Law Society initiatives to assist lawyers facing issues related to depression and mental health come under its Practising Well programme.
Practising Well aims to provide a starting point for any lawyer who is concerned about their own welfare or that of their colleague. The focus is on getting lawyers “practising well”. (It has a section on the my.lawsociety website, at lawsociety.org.nz/practising-well.) Some of the useful Practising Well initiatives are:
National Friends Panel
The National Friends Panel is a New Zealand Law Society service. The Panel is made up of New Zealand lawyers who are willing to be contacted on a confidential basis by fellow lawyers with questions or concerns relating to practice issues.
National Friends Panel members will listen to you on a confidential basis. They may be able to draw on their own experience to suggest a way to approach the issues which are troubling you, or they may be able to refer you to someone else.
Contact with any member of the panel is totally confidential. Pressures discussed include:
- workplace issues (such as bullying, communication, workload, career advancement or other employment-related matters);
- financial problems (personal or firm-related);
- partnership issues;
- tax problems;
- trust account problems;
- work/life balance;
- problem clients, files, judges or other counsel;
- office management;
- ethical issues;
- health and state of mind;
- using an alternate/attorney; and
- where to next in my career?
More information as well as a list of all members of the National Friends Panel is available on the website. Any questions can be directed to email@example.com or phone 04 472 7837.
The Law Society’s Locum Panel is an online database of lawyers who are available to work as locums. A locum lawyer works for a short, usually fixed, term. Locums provide cover in situations such as the absence of staff or where the principal in a small or sole practice may need a break for recreational or health reasons.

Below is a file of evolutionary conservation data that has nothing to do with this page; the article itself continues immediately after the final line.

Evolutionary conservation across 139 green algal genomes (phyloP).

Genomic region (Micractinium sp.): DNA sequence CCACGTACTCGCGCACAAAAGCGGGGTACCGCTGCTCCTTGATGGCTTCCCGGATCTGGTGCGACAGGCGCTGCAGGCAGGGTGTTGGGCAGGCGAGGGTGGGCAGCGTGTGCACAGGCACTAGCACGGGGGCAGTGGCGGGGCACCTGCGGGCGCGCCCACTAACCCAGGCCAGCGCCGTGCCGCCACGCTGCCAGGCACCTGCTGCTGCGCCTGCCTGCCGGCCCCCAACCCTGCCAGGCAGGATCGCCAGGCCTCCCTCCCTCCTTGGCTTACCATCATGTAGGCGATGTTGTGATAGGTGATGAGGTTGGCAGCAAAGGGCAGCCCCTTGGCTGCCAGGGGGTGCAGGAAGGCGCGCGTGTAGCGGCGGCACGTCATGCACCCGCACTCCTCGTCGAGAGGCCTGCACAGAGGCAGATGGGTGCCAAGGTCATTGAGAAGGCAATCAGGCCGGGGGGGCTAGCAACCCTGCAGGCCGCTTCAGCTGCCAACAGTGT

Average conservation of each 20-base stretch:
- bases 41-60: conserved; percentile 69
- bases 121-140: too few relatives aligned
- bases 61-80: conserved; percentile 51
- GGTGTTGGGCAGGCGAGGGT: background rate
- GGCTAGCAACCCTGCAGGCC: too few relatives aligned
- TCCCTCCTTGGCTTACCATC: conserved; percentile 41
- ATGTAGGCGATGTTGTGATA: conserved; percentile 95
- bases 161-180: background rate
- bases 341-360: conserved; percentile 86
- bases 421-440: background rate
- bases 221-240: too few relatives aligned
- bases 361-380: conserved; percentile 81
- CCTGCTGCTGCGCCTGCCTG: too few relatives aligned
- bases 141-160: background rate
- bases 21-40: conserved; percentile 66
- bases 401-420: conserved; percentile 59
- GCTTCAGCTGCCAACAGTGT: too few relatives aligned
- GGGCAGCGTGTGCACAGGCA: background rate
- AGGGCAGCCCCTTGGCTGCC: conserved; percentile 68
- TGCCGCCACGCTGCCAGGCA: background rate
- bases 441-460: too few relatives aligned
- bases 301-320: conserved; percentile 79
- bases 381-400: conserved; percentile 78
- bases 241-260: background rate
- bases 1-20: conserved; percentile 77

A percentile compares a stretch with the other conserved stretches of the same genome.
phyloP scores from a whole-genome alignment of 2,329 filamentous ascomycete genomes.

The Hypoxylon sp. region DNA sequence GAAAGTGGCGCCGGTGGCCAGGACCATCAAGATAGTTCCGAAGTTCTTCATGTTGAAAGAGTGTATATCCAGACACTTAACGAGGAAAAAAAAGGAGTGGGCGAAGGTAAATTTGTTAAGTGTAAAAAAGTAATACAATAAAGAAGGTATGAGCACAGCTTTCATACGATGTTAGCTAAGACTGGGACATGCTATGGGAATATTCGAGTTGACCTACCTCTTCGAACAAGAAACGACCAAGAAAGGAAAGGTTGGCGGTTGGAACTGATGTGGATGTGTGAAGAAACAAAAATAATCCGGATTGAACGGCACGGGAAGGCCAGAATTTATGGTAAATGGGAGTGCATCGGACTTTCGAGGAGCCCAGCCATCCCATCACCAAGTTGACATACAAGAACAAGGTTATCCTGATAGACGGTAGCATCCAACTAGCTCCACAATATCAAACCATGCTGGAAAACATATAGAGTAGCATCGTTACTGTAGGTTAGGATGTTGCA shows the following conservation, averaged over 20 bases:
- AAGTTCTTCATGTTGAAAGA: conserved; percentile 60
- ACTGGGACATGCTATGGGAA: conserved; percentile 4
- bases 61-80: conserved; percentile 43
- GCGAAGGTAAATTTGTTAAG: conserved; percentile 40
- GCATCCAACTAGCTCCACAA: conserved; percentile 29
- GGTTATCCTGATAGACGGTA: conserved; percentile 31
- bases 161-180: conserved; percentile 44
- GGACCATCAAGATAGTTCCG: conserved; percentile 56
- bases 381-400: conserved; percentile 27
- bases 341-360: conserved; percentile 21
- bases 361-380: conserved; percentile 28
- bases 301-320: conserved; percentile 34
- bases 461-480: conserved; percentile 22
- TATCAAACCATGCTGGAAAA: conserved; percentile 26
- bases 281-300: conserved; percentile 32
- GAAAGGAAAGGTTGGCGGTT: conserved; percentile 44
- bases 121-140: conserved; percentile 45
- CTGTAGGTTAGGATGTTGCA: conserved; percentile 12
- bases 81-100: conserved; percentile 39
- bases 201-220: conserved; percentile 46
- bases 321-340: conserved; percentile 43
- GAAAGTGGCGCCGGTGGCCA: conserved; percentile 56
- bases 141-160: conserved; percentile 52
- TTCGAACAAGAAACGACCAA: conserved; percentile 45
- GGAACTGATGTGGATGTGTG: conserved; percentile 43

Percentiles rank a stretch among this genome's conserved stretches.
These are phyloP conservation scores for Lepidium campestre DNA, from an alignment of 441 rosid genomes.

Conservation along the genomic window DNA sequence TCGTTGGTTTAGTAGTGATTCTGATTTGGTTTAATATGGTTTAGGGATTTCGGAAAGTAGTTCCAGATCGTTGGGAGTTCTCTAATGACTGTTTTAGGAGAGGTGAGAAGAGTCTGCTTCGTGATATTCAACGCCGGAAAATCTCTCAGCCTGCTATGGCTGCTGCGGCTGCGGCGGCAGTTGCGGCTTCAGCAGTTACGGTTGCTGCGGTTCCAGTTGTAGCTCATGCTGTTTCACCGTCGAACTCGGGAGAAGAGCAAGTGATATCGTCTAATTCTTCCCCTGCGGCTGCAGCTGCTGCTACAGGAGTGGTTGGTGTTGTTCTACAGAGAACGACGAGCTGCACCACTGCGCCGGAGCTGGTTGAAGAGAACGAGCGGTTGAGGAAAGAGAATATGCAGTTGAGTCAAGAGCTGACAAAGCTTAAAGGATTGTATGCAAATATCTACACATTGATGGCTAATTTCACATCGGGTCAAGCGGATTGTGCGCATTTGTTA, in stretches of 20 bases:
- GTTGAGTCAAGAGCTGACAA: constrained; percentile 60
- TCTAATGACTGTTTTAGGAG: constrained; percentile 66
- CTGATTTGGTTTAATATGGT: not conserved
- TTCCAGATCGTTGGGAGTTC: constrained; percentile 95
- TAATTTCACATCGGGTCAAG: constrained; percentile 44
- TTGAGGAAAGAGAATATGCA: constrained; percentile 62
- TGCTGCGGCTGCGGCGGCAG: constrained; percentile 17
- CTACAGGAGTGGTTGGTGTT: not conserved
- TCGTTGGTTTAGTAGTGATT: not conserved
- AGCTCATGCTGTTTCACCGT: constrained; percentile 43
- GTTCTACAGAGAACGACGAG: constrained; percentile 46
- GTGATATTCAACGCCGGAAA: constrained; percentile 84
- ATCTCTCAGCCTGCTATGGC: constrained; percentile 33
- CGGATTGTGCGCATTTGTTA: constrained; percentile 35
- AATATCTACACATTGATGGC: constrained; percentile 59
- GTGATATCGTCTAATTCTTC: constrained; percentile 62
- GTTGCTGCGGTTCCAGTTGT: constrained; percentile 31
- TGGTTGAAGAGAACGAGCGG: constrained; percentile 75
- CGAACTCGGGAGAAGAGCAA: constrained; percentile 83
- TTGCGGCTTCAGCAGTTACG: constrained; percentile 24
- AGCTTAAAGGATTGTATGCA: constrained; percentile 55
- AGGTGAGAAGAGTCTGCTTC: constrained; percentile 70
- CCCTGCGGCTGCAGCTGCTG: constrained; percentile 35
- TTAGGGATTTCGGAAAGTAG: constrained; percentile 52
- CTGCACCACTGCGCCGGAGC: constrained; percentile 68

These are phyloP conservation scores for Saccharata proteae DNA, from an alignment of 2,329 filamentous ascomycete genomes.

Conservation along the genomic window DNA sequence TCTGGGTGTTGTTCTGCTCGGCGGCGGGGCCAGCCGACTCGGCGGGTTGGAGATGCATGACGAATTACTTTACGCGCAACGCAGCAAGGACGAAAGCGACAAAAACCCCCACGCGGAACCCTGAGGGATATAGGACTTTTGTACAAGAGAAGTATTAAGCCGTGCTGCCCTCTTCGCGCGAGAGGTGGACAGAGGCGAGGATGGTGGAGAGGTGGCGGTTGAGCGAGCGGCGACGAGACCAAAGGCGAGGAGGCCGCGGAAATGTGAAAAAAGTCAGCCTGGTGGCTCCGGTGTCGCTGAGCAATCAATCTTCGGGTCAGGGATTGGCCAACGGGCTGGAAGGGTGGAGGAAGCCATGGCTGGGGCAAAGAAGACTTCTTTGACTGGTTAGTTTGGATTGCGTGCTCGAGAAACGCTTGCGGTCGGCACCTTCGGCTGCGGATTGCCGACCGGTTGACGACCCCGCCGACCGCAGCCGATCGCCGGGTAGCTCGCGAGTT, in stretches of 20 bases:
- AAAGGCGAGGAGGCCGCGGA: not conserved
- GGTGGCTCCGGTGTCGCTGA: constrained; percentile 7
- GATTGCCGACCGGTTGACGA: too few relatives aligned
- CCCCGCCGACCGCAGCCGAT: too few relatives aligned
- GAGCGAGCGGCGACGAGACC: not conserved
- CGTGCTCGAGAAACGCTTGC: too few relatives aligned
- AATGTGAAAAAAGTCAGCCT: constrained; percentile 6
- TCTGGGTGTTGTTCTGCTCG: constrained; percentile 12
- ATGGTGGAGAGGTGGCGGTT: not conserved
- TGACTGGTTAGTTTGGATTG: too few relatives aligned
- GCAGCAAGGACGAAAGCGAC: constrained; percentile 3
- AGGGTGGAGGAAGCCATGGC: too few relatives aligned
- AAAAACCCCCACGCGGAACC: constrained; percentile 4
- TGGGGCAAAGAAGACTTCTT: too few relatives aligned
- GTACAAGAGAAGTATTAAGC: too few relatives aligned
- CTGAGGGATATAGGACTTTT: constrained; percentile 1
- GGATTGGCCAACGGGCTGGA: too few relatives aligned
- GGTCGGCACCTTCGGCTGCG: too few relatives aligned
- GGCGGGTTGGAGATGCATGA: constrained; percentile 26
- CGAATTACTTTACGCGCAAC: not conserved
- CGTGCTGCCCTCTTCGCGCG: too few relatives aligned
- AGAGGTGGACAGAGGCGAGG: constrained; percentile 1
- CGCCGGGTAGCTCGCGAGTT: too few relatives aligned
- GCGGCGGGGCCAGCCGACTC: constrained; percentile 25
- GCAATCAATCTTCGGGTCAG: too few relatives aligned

The Locum Panel section of my.lawsociety.org.nz/practising-well lists information about lawyers who act as locums and all listed locums are required to certify the validity of information on their qualifications and experience.
This information shows the following:
- locations where the locum is available for work;
- year of admission;
- whether able to practise on own account;
- whether qualified trust account supervisor; and
- phone and email contact details.
The Law Society Locum Panel is a referral service only, aimed at assisting lawyers who need locums to locate them. The parties are expected to make their own arrangements for remuneration, accommodation, office support, professional indemnity insurance, etc.
If you would like to register for the New Zealand Law Society’s Locum Panel, please complete the registration form and email to firstname.lastname@example.org. Upon submission the Law Society will check the form with the supplied referees. If everything is acceptable your details will be listed.
For more information email email@example.com.
Lifeline Counselling has a team of qualified professional counsellors experienced in working with clients across a broad range of issues. Their confidential service can help with day-to-day issues such as stress, anxiety, burnout, depression, relationship issues, grief, trauma and addiction. All counsellors are qualified to Masters level and are members of the New Zealand Association of Counsellors.
Law Society members and families receive a discounted rate of $110 based on a normal 60 minute session.
Currently this face-to-face service is only available in Auckland, Whangarei and Hamilton, however Skype Face-to-Face counselling is available throughout New Zealand.
You can contact Lifeline by email firstname.lastname@example.org, phone 09 909 2917, or by filling out a request for counselling form on the Lifeline website.
A wealth of information that assists lawyers to run a practice is provided to those who undertake the three-day course Stepping Up – foundation for practising on own account.
This course is a major building block in the Law Society’s competence and professional development programme.
The covers a range of areas of vital importance to running a legal business, including planning, marketing, financial management, leadership, risk management and professional conduct.
Those who complete the course will:
- be better able to run the business of a law practice;
- be qualified to assume responsibility for the obligations of the practice;
- understand and be able to more confidently apply the relevant Rules of Conduct and Client Care; and
- understand the principles and rules of trust accounting.
More information on Stepping Up is at www.lawsociety.org.nz/for-lawyers/legal-practice/practising-on-own-account/stepping-up-course.